Expected Council Action
In February, Albanian Prime Minister and Minister for Europe and Foreign Affairs, Edi Rama, the current Chairperson-in-Office for the Organization for Security and Cooperation in Europe (OSCE), is expected to provide a briefing to the Security Council on the activities of the organisation.
The Council has received annual briefings by the OSCE Chairperson-in-Office since 2004. The chairmanship of the OSCE rotates yearly, and on 1 January, Albania succeeded Slovakia in this function. February’s debate will give the Chairperson-in-Office an opportunity to inform the Council about Albania’s main priorities as chair and discuss possible avenues for cooperation.
Albania announced that its agenda will include efforts to combat corruption, human trafficking and the spread of hate speech across the region. Prime Minister Rama further indicated that the conflict in eastern Ukraine would be a top priority on his agenda in the upcoming year. The OSCE is the leading organisation responsible for monitoring the implementation of the 2015 Minsk agreements, which outline a roadmap for resolving the conflict in eastern Ukraine and were endorsed by the Security Council in resolution 2202 (2015). The OSCE Special Monitoring Mission (SMM) gathers daily information related to ceasefire violations and the withdrawal of heavy weapons in eastern Ukraine.
Given the OSCE’s access to information on the ground, Rama’s briefing will serve as an important opportunity for Council members to hear about developments in the implementation of the Minsk agreements. In late 2019, political negotiations led to incremental progress on some elements of the agreement, which in turn helped facilitate a gradual easing of tensions in eastern Ukraine.
On 9 December 2019, a meeting of the Normandy format—a group consisting of France, Germany, Russia and Ukraine that was created in 2014 with the aim of resolving the conflict in Ukraine—took place in Paris. The summit, which was the first gathering of the Normandy format in over three years, also served as a platform for the first meeting between Russian President Vladimir Putin and Ukrainian President Volodymyr Zelenskyy. While the summit did not facilitate major breakthroughs in the political stalemate between Russia and Ukraine, agreements were made on several confidence-building measures, such as prisoner exchanges, creation of new disengagement areas, and the opening of new crossing points along the contact line. On 29 December 2019, the OSCE monitored and facilitated an exchange of 200 prisoners between Russia and Ukraine in line with the agreements made at the Normandy format summit.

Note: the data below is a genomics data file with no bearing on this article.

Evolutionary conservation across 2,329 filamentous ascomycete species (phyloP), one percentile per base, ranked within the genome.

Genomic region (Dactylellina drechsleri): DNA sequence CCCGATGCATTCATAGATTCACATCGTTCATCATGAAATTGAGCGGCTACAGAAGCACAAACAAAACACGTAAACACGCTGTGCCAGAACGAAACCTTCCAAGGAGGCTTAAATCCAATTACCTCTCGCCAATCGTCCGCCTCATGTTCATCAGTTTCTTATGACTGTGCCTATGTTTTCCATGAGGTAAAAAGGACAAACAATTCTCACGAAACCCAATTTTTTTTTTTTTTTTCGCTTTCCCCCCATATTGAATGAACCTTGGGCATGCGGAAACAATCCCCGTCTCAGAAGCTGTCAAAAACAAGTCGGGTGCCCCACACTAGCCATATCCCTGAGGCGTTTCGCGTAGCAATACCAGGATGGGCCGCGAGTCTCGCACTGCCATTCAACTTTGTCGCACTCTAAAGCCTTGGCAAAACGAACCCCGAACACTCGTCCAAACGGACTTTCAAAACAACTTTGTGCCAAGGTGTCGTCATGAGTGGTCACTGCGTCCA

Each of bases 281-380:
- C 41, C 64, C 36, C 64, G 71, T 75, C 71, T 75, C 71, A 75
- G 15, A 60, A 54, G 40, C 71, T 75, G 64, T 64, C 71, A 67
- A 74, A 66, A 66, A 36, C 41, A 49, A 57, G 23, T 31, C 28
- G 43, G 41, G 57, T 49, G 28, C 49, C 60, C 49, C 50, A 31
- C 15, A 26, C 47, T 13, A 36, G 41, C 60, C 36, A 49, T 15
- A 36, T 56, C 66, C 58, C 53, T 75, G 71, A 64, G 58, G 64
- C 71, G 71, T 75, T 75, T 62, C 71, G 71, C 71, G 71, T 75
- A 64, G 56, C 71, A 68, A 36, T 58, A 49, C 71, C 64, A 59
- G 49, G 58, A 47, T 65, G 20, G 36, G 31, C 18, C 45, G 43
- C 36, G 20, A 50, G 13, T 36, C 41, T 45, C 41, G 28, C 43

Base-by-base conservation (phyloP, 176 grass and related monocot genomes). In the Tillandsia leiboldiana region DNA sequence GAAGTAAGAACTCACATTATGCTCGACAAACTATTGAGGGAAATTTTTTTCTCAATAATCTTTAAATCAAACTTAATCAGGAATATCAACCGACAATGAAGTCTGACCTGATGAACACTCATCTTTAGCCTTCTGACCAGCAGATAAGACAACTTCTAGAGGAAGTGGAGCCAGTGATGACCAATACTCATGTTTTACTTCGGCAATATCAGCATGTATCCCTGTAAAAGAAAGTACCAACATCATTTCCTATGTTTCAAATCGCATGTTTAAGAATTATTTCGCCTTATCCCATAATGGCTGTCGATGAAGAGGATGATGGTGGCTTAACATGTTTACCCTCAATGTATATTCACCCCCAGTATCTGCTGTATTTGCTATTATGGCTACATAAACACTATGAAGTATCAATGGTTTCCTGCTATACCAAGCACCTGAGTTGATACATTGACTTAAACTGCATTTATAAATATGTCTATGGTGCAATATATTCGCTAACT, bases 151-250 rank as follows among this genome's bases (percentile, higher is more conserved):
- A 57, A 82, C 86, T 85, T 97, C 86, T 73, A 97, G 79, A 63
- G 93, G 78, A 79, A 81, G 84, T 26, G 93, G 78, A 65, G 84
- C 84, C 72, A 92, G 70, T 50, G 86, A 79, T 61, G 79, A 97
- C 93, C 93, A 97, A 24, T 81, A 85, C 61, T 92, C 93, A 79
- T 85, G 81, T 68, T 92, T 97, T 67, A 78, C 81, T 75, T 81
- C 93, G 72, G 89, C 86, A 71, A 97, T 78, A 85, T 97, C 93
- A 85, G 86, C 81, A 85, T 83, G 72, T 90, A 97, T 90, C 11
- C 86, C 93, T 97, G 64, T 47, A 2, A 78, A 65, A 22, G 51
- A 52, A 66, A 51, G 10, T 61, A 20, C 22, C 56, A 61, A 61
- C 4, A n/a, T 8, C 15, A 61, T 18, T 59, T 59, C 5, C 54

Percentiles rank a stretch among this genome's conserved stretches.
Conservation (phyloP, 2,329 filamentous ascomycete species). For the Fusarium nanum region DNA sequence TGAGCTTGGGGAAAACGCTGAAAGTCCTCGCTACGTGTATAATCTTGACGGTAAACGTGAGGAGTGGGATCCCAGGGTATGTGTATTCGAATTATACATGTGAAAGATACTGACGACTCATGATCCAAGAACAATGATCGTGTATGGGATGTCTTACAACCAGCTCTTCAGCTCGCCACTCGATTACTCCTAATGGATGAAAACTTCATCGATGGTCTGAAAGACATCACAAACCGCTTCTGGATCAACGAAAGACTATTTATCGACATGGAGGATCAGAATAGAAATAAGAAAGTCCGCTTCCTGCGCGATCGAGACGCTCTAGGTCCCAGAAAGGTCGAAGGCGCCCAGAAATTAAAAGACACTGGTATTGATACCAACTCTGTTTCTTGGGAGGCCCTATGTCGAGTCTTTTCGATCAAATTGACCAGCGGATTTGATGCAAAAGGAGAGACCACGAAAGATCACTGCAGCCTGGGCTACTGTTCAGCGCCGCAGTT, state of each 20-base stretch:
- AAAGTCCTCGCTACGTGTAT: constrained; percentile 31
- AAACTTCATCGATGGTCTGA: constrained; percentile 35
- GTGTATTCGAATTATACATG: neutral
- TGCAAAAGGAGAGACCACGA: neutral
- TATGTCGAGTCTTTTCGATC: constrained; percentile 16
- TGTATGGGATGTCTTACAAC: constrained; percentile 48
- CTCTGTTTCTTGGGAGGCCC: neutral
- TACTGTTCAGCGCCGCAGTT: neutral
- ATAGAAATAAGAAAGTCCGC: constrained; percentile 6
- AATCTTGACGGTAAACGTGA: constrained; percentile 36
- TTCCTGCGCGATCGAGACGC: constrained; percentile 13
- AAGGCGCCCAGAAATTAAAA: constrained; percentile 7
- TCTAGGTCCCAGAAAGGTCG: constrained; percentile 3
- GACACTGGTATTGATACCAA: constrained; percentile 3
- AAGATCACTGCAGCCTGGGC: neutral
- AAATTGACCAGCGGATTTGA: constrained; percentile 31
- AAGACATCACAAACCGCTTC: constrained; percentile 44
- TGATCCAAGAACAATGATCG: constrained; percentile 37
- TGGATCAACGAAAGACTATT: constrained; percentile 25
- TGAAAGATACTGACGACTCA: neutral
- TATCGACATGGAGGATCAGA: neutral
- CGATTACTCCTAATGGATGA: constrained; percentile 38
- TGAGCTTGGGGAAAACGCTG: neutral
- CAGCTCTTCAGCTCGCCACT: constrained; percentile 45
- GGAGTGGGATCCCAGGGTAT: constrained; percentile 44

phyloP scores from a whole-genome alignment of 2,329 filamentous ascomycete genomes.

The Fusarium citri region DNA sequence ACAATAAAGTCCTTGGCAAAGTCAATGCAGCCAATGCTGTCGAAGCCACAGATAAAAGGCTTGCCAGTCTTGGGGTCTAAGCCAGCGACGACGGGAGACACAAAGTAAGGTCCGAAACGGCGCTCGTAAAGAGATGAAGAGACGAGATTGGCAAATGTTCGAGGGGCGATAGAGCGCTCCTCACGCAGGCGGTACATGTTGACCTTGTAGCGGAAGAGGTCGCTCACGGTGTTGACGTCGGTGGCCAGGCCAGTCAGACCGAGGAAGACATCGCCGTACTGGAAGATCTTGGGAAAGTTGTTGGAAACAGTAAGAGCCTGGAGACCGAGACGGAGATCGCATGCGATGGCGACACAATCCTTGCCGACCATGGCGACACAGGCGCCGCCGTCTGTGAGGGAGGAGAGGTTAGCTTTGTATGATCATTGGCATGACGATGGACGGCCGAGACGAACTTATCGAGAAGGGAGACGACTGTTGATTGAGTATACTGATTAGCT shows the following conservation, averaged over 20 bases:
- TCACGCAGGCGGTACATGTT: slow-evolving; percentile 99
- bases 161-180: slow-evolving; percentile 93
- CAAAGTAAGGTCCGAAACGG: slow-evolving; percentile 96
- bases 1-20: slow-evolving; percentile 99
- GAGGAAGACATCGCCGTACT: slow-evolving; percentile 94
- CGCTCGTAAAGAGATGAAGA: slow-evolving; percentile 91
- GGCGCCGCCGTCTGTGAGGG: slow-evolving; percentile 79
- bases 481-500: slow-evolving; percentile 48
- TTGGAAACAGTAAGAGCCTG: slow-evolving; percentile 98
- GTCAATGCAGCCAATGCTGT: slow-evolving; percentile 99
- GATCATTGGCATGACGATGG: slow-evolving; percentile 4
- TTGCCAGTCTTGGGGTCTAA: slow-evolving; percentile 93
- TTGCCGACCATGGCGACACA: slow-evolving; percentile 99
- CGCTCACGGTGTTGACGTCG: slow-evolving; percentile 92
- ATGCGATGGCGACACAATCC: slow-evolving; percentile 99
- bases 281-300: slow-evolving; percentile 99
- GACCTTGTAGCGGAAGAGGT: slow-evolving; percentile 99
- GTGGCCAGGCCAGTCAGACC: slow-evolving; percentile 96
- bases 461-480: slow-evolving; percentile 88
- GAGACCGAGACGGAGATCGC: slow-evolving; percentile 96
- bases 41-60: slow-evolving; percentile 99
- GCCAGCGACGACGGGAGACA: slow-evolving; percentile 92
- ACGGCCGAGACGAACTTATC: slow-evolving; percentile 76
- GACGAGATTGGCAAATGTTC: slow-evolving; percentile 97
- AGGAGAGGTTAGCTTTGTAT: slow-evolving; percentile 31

The leaders of the Normandy format agreed to meet again within four months after the December 2019 summit to discuss such issues as control of the Ukrainian-Russian border and the organisation of local elections in eastern Ukraine. These issues, along with the question of the status of the rebel-held areas in eastern Ukraine, remain the most contentious points of disagreement between Russia and Ukraine. While the Minsk agreements call for the holding of local elections in eastern Ukraine, each side has a different interpretation of the conditions that should be met before such elections can take place. At the Normandy format summit, President Zelenskyy emphasised that elections cannot take place in eastern Ukraine until all foreign military forces and equipment are withdrawn and Ukraine regains control of the border. However, President Putin maintained that under the Minsk agreements, Ukraine can regain control of the border only after the holding of the elections. If these disagreements are resolved and elections are held in eastern Ukraine, the OSCE will be responsible for facilitating the elections, in accordance with the terms outlined in the Minsk agreements.
According to OSCE figures, the past year has seen a decrease in the level of violence in eastern Ukraine, with civilian casualties in 2019 falling to the lowest level since the beginning of the conflict in 2014. Violations of the ceasefire agreement in eastern Ukraine continued in 2020, despite the agreement reached between the leaders of Ukraine and Russia at the Normandy format summit to commit to full implementation of the ceasefire. While the number of violations in January dropped sizeably compared to the figures in late 2019, these violations continue to destabilise the situation on the ground in eastern Ukraine. Following incidents on 18 and 19 January, in which two Ukrainian soldiers were killed and ten wounded, Ukrainian Foreign Minister Vadym Prystaiko expressed Kyiv’s intention to discuss the recent uptick in violence with Germany and France.
In addition to the situation in Ukraine, the Chairperson-in-Office is likely to address other conflict situations in the OSCE’s area of operations during February’s briefing. The OSCE plays a role in international efforts regarding frozen conflicts in Georgia, Nagorno-Karabakh and Transdniestria. Given that these conflicts are not regularly discussed by the Council, some members might want to use the opportunity of the briefing to hear about the OSCE’s mediation efforts in these situations.
UN DOCUMENTS ON THE OSCE
|Security Council Resolutions|
|17 February 2015S/RES/2202||This was a resolution that endorsed the “Package of measures for the Implementation of the Minsk Agreements” signed on 12 February 2015.|
|Security Council Meeting Records|
|7 March 2019S/PV.8479||This was a briefing by Slovakian Foreign Minister Miroslav Lajčák, OSCE Chairperson-in-Office.|
|7 May 2004S/PV.4964||This was the first public briefing by the Chairman-in-Office of the OSCE.|